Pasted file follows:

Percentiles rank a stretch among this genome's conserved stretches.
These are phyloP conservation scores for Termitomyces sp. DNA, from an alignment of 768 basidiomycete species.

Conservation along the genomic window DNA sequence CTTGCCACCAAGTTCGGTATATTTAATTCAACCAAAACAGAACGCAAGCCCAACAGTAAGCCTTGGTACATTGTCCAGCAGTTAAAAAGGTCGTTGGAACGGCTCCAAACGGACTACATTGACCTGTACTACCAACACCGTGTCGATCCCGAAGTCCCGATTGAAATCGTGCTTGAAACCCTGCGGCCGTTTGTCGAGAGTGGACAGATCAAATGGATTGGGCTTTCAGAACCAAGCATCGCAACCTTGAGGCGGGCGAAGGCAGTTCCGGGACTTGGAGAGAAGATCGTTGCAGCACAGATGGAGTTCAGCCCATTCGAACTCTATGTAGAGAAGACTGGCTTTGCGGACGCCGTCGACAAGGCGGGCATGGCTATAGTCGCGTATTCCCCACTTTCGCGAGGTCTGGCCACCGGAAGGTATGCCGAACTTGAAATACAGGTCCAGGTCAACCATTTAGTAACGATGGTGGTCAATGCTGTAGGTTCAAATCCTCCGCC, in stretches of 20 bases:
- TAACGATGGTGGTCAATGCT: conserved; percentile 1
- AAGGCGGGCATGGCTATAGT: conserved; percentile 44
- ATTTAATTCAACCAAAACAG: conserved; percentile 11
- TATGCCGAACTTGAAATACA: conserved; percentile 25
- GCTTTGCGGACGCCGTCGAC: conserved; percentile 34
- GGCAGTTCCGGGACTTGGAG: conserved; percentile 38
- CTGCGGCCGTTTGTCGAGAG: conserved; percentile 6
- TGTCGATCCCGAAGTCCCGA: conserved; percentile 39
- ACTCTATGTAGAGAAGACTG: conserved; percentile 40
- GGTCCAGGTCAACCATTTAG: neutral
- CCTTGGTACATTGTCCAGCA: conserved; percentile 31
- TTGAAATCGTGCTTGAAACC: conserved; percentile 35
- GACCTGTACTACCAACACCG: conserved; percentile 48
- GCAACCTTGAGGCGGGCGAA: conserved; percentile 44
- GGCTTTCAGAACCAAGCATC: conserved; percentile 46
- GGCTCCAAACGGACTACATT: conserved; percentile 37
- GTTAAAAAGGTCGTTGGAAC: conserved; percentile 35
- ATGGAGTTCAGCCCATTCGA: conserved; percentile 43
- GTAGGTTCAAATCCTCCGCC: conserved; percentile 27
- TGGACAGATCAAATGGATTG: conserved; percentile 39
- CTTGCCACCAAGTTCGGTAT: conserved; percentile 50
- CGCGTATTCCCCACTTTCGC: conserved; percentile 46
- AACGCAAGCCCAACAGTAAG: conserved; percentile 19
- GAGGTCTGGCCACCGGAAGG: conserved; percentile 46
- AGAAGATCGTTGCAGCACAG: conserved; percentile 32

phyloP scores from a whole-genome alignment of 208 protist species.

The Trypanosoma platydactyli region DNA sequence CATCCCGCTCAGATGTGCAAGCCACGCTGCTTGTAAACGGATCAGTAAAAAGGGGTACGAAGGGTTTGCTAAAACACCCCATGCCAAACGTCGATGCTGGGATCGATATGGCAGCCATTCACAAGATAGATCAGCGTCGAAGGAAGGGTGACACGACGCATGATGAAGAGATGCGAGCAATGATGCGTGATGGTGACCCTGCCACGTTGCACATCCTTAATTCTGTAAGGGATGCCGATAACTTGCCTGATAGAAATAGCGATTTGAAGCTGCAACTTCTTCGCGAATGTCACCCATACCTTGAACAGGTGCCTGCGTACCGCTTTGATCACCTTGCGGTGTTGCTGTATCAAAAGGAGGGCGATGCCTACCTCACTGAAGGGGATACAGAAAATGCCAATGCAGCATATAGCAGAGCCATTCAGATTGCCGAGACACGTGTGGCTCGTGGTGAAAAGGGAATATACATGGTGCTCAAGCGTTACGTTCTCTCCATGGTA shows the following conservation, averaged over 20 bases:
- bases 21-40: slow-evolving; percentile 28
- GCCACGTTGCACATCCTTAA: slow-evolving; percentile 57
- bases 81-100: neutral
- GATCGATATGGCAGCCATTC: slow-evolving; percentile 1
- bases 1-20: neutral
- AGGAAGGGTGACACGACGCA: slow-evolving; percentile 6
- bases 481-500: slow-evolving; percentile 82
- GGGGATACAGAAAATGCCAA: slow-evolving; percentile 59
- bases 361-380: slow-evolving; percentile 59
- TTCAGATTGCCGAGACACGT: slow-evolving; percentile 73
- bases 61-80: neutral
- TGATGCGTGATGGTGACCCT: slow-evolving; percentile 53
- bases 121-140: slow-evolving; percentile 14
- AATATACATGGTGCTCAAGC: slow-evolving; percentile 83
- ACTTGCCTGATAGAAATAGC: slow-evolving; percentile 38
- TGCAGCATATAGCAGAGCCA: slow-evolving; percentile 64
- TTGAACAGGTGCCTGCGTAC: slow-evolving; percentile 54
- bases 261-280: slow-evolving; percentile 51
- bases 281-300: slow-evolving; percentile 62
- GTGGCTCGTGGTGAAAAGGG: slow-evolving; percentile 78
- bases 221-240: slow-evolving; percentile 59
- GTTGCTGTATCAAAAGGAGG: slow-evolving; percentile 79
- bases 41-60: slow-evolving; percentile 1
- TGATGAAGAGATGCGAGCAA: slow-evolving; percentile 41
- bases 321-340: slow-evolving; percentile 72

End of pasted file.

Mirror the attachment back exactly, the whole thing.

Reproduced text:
Percentiles rank a stretch among this genome's conserved stretches.
These are phyloP conservation scores for Termitomyces sp. DNA, from an alignment of 768 basidiomycete species.

Conservation along the genomic window DNA sequence CTTGCCACCAAGTTCGGTATATTTAATTCAACCAAAACAGAACGCAAGCCCAACAGTAAGCCTTGGTACATTGTCCAGCAGTTAAAAAGGTCGTTGGAACGGCTCCAAACGGACTACATTGACCTGTACTACCAACACCGTGTCGATCCCGAAGTCCCGATTGAAATCGTGCTTGAAACCCTGCGGCCGTTTGTCGAGAGTGGACAGATCAAATGGATTGGGCTTTCAGAACCAAGCATCGCAACCTTGAGGCGGGCGAAGGCAGTTCCGGGACTTGGAGAGAAGATCGTTGCAGCACAGATGGAGTTCAGCCCATTCGAACTCTATGTAGAGAAGACTGGCTTTGCGGACGCCGTCGACAAGGCGGGCATGGCTATAGTCGCGTATTCCCCACTTTCGCGAGGTCTGGCCACCGGAAGGTATGCCGAACTTGAAATACAGGTCCAGGTCAACCATTTAGTAACGATGGTGGTCAATGCTGTAGGTTCAAATCCTCCGCC, in stretches of 20 bases:
- TAACGATGGTGGTCAATGCT: conserved; percentile 1
- AAGGCGGGCATGGCTATAGT: conserved; percentile 44
- ATTTAATTCAACCAAAACAG: conserved; percentile 11
- TATGCCGAACTTGAAATACA: conserved; percentile 25
- GCTTTGCGGACGCCGTCGAC: conserved; percentile 34
- GGCAGTTCCGGGACTTGGAG: conserved; percentile 38
- CTGCGGCCGTTTGTCGAGAG: conserved; percentile 6
- TGTCGATCCCGAAGTCCCGA: conserved; percentile 39
- ACTCTATGTAGAGAAGACTG: conserved; percentile 40
- GGTCCAGGTCAACCATTTAG: neutral
- CCTTGGTACATTGTCCAGCA: conserved; percentile 31
- TTGAAATCGTGCTTGAAACC: conserved; percentile 35
- GACCTGTACTACCAACACCG: conserved; percentile 48
- GCAACCTTGAGGCGGGCGAA: conserved; percentile 44
- GGCTTTCAGAACCAAGCATC: conserved; percentile 46
- GGCTCCAAACGGACTACATT: conserved; percentile 37
- GTTAAAAAGGTCGTTGGAAC: conserved; percentile 35
- ATGGAGTTCAGCCCATTCGA: conserved; percentile 43
- GTAGGTTCAAATCCTCCGCC: conserved; percentile 27
- TGGACAGATCAAATGGATTG: conserved; percentile 39
- CTTGCCACCAAGTTCGGTAT: conserved; percentile 50
- CGCGTATTCCCCACTTTCGC: conserved; percentile 46
- AACGCAAGCCCAACAGTAAG: conserved; percentile 19
- GAGGTCTGGCCACCGGAAGG: conserved; percentile 46
- AGAAGATCGTTGCAGCACAG: conserved; percentile 32

phyloP scores from a whole-genome alignment of 208 protist species.

The Trypanosoma platydactyli region DNA sequence CATCCCGCTCAGATGTGCAAGCCACGCTGCTTGTAAACGGATCAGTAAAAAGGGGTACGAAGGGTTTGCTAAAACACCCCATGCCAAACGTCGATGCTGGGATCGATATGGCAGCCATTCACAAGATAGATCAGCGTCGAAGGAAGGGTGACACGACGCATGATGAAGAGATGCGAGCAATGATGCGTGATGGTGACCCTGCCACGTTGCACATCCTTAATTCTGTAAGGGATGCCGATAACTTGCCTGATAGAAATAGCGATTTGAAGCTGCAACTTCTTCGCGAATGTCACCCATACCTTGAACAGGTGCCTGCGTACCGCTTTGATCACCTTGCGGTGTTGCTGTATCAAAAGGAGGGCGATGCCTACCTCACTGAAGGGGATACAGAAAATGCCAATGCAGCATATAGCAGAGCCATTCAGATTGCCGAGACACGTGTGGCTCGTGGTGAAAAGGGAATATACATGGTGCTCAAGCGTTACGTTCTCTCCATGGTA shows the following conservation, averaged over 20 bases:
- bases 21-40: slow-evolving; percentile 28
- GCCACGTTGCACATCCTTAA: slow-evolving; percentile 57
- bases 81-100: neutral
- GATCGATATGGCAGCCATTC: slow-evolving; percentile 1
- bases 1-20: neutral
- AGGAAGGGTGACACGACGCA: slow-evolving; percentile 6
- bases 481-500: slow-evolving; percentile 82
- GGGGATACAGAAAATGCCAA: slow-evolving; percentile 59
- bases 361-380: slow-evolving; percentile 59
- TTCAGATTGCCGAGACACGT: slow-evolving; percentile 73
- bases 61-80: neutral
- TGATGCGTGATGGTGACCCT: slow-evolving; percentile 53
- bases 121-140: slow-evolving; percentile 14
- AATATACATGGTGCTCAAGC: slow-evolving; percentile 83
- ACTTGCCTGATAGAAATAGC: slow-evolving; percentile 38
- TGCAGCATATAGCAGAGCCA: slow-evolving; percentile 64
- TTGAACAGGTGCCTGCGTAC: slow-evolving; percentile 54
- bases 261-280: slow-evolving; percentile 51
- bases 281-300: slow-evolving; percentile 62
- GTGGCTCGTGGTGAAAAGGG: slow-evolving; percentile 78
- bases 221-240: slow-evolving; percentile 59
- GTTGCTGTATCAAAAGGAGG: slow-evolving; percentile 79
- bases 41-60: slow-evolving; percentile 1
- TGATGAAGAGATGCGAGCAA: slow-evolving; percentile 41
- bases 321-340: slow-evolving; percentile 72